Ex-Im Extension Advances in U.S. Senate Highway Bill Debate

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Senate Majority Leader Mitch McConnell (R-KY) (C) talks to reporters with Sen. John Barrasso (R-WY) (L) and Senate Majority Whip John Cornyn (R-TX) after the weekly Republican Senate policy luncheon at the U.S. Capitol June 23, 2015 in Washington, DC.

Photo by Chip Somodevilla/Getty Images

The Senate advanced a proposal to extend the U.S. Export-Import Bank’s charter as part of legislation to finance highways and mass transit for three years.

The 67-26 vote during an unusual Sunday session moves forward the Senate’s effort to pass the highway bill as the Highway Trust Fund’s authorization is set to expire after July 31. The House has passed a different plan, one without an Ex-Im renewal, putting pressure on both chambers to consider a short-term extension.

“Time is running short to get a bill through Congress,” Senate Majority Leader Mitch McConnell said.

Also on Sunday, Senate Democrats blocked Republicans’ proposal to add a full repeal of President Barack Obama’s health-care law to the highway measure. The vote was 49-43, with 60 needed to move the amendment forward.

Failure to pass a highway bill before the end of the month would mean payments to states for road and bridge projects could soon be reduced and spread out, U.S. Transportation Secretary Anthony Foxx said Friday.

“I hope we don’t keep perpetuating the problems, and not looking squarely at what the country needs,” Foxx told reporters.

House Republican leaders said last week they won’t consider the Senate measure, which would finance highways and mass transit for three years as part of a six-year policy plan.

Tax Rules

The House plan, H.R. 3038, passed on July 15, would fund highways through Dec. 18 with $8.1 billion in revenue gained mostly by tightening tax compliance rules. The measure is intended to leave time for talks on finding longer-term sources of money for infrastructure.

Opposing the Senate plan, H.R. 22, is the banking industry, which objects to a provision that would reduce dividends to banks from the Federal Reserve.

Senate Banking Committee Chairman Richard Shelby of Alabama also opposes the Senate’s plan to help fund the highway bill by reducing the 6 percent dividend paid by the Fed to member banks. It would be cut to 1.5 percent for banks with more than $1 billion in assets, which is expected to generate more than $16 billion for the highway fund.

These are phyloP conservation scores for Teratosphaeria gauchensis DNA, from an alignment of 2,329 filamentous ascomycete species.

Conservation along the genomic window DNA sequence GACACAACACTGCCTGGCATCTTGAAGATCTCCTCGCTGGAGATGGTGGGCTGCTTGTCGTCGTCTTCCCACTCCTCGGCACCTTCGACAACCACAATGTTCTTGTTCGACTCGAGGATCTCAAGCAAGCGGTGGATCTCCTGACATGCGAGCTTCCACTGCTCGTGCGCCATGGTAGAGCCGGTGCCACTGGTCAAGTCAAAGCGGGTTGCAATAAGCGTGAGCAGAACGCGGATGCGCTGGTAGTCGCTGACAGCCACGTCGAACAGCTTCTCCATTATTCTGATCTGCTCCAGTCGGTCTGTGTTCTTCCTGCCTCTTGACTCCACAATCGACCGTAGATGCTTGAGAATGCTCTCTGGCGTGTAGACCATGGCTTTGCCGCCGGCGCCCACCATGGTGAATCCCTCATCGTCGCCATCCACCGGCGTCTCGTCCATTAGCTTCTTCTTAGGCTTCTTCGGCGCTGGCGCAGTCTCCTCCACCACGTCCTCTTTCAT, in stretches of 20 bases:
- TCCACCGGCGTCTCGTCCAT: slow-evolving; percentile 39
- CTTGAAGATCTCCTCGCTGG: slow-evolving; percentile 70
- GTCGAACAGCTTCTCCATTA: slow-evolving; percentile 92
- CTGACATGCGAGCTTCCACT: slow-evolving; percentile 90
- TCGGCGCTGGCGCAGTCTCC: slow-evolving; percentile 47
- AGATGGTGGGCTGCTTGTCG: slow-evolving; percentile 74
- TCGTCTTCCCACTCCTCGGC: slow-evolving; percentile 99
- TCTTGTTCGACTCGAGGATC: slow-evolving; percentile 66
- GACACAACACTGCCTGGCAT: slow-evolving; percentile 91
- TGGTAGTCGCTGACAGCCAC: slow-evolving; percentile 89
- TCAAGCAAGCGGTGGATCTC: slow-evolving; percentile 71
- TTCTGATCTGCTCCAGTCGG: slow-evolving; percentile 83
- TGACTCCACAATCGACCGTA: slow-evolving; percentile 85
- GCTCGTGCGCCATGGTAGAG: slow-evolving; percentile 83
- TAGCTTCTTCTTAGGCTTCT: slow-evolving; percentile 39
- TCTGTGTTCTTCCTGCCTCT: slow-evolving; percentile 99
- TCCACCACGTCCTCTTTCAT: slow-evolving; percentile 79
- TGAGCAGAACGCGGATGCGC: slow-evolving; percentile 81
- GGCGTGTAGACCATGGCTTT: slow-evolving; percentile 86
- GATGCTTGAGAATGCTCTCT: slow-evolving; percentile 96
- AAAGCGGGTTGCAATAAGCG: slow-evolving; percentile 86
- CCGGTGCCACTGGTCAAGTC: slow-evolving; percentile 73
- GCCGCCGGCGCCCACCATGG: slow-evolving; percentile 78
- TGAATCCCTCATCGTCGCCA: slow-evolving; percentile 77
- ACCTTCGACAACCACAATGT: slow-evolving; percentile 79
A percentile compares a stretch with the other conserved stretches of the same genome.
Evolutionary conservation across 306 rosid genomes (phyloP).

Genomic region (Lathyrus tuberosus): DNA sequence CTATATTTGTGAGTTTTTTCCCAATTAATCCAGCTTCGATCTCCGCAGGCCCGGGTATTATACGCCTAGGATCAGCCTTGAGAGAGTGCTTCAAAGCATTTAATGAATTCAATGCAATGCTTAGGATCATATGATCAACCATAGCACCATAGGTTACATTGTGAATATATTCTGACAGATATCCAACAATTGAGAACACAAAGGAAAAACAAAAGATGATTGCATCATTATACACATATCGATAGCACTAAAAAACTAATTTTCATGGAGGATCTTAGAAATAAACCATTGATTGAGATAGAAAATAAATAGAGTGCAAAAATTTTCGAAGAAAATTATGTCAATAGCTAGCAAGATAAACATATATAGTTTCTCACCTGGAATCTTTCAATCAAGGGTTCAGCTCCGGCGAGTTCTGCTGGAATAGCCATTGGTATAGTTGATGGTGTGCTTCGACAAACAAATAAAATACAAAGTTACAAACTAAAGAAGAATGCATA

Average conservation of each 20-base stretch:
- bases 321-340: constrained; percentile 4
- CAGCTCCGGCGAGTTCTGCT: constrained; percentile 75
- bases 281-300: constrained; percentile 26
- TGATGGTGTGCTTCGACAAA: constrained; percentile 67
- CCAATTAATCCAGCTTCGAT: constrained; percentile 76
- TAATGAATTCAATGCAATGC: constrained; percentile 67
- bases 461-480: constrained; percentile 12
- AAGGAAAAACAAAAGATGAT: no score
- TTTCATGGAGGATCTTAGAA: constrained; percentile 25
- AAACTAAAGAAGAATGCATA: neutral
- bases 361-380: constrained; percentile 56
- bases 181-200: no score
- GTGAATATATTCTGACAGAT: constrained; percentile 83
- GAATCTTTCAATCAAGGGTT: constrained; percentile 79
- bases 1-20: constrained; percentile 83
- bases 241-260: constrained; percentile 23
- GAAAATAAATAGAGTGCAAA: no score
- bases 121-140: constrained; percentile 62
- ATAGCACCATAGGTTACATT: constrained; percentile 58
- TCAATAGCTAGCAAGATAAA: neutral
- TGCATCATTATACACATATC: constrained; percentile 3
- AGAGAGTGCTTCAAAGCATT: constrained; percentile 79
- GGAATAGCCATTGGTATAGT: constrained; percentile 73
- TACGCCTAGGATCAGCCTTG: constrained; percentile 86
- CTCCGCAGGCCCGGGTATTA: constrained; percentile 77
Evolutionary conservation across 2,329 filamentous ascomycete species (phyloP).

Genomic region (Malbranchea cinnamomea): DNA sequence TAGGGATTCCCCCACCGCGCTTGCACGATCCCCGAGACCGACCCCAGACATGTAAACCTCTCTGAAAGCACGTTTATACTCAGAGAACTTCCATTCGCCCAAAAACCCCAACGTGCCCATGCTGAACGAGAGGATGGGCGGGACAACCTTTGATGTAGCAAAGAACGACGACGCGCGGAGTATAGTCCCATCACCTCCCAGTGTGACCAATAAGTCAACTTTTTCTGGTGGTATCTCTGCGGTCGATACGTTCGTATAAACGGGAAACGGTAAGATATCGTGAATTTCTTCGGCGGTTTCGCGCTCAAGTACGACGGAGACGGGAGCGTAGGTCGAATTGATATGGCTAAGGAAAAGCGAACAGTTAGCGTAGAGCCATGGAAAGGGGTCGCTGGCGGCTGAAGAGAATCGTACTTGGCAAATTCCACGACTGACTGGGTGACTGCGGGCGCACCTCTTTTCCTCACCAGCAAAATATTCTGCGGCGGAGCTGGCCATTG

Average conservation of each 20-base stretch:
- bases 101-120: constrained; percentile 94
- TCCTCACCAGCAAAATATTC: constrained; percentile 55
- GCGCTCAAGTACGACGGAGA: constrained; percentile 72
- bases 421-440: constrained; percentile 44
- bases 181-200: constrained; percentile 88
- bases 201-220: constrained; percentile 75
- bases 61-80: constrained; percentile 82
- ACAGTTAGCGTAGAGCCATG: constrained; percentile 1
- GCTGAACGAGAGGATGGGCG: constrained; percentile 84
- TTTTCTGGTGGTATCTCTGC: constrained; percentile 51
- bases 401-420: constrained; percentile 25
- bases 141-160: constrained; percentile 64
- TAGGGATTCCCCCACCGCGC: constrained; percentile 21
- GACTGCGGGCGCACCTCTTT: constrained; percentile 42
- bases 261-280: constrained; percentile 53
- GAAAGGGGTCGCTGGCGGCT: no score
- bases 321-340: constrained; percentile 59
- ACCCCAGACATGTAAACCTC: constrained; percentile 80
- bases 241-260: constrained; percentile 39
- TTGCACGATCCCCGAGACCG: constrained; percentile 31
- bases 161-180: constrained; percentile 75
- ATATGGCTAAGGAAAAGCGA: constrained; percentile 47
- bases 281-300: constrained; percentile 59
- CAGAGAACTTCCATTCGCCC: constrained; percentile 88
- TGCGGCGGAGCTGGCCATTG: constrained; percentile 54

Senator Mark Kirk, an Illinois Republican, is sponsoring the amendment to reauthorize the Ex-Im Bank through September 2019.

Ex-Im Bank

The Ex-Im Bank provides loans, loan guarantees and insurance to aid overseas sales by U.S. companies. The 81-year-old bank, renewed without controversy for decades, is opposed by conservative Republicans who say it benefits only a few large corporations that don’t need government assistance.

McConnell, a Kentucky Republican who opposes reauthorizing the bank, on Sunday called it “a New Deal relic that has outlived any usefulness it might have had.” He added, “If a project is worthy, private banks will step in to finance it.”

Kirk’s amendment would require the bank to increase the share of its lending that goes to small businesses, mandate an inspector general audit of its risk management practices and create a chief ethics officer for the bank.

The bank can’t approve new applications unless Congress acts to revive it, though it can continue work on existing agreements.

Immediately after the Ex-Im vote, senators refused to support a bid by Republican Senator Ted Cruz of Texas, a presidential candidate, to override a procedural rule and add an amendment regarding the Iran nuclear talks to the bill.

Rebuking Cruz

Several fellow Republicans also rebuked Cruz for accusing McConnell of being a liar Friday after the majority leader announced plans for the Ex-Im Bank vote. Cruz insisted that McConnell had promised not to seek a renewal of the bank.

Senator John Cornyn of Texas, a member of leadership, said Sunday, “There was no misrepresentation made by the majority leader.”

Senator Orrin Hatch of Utah said that use of the Senate floor to advance political campaigns “must not be tolerated.” Senator Lamar Alexander of Tennessee said overriding the rules would lead to chaos in the chamber.

The House has voted about 60 times to repeal or delay all or part of Obamacare. The Senate was under Democratic control until January.

Congress adopted a budget in May that would allow Republicans to use a procedure called reconciliation to bypass Democrats and send a repeal of Obamacare to the president’s desk. Obama would veto that, though, and Democrats would provide enough votes to sustain the veto.

Options Limited

Congressional Republicans last month acknowledged their options were limited in replacing Obamacare after the U.S. Supreme Court upheld the law’s federal subsidies.

Foxx said Friday that an expiration of highway funding could trigger 4,000 layoffs at the Transportation Department, including employees at the Federal Highway Administration, the National Highway Traffic Safety Administration and the Federal Motor Carrier Safety Administration.

As the Highway Trust Fund balance runs low, the U.S. will deliver remaining funds to states based on allocation funding until it’s out of money, Foxx said.

“It’s definitely not a small impact,” he said.

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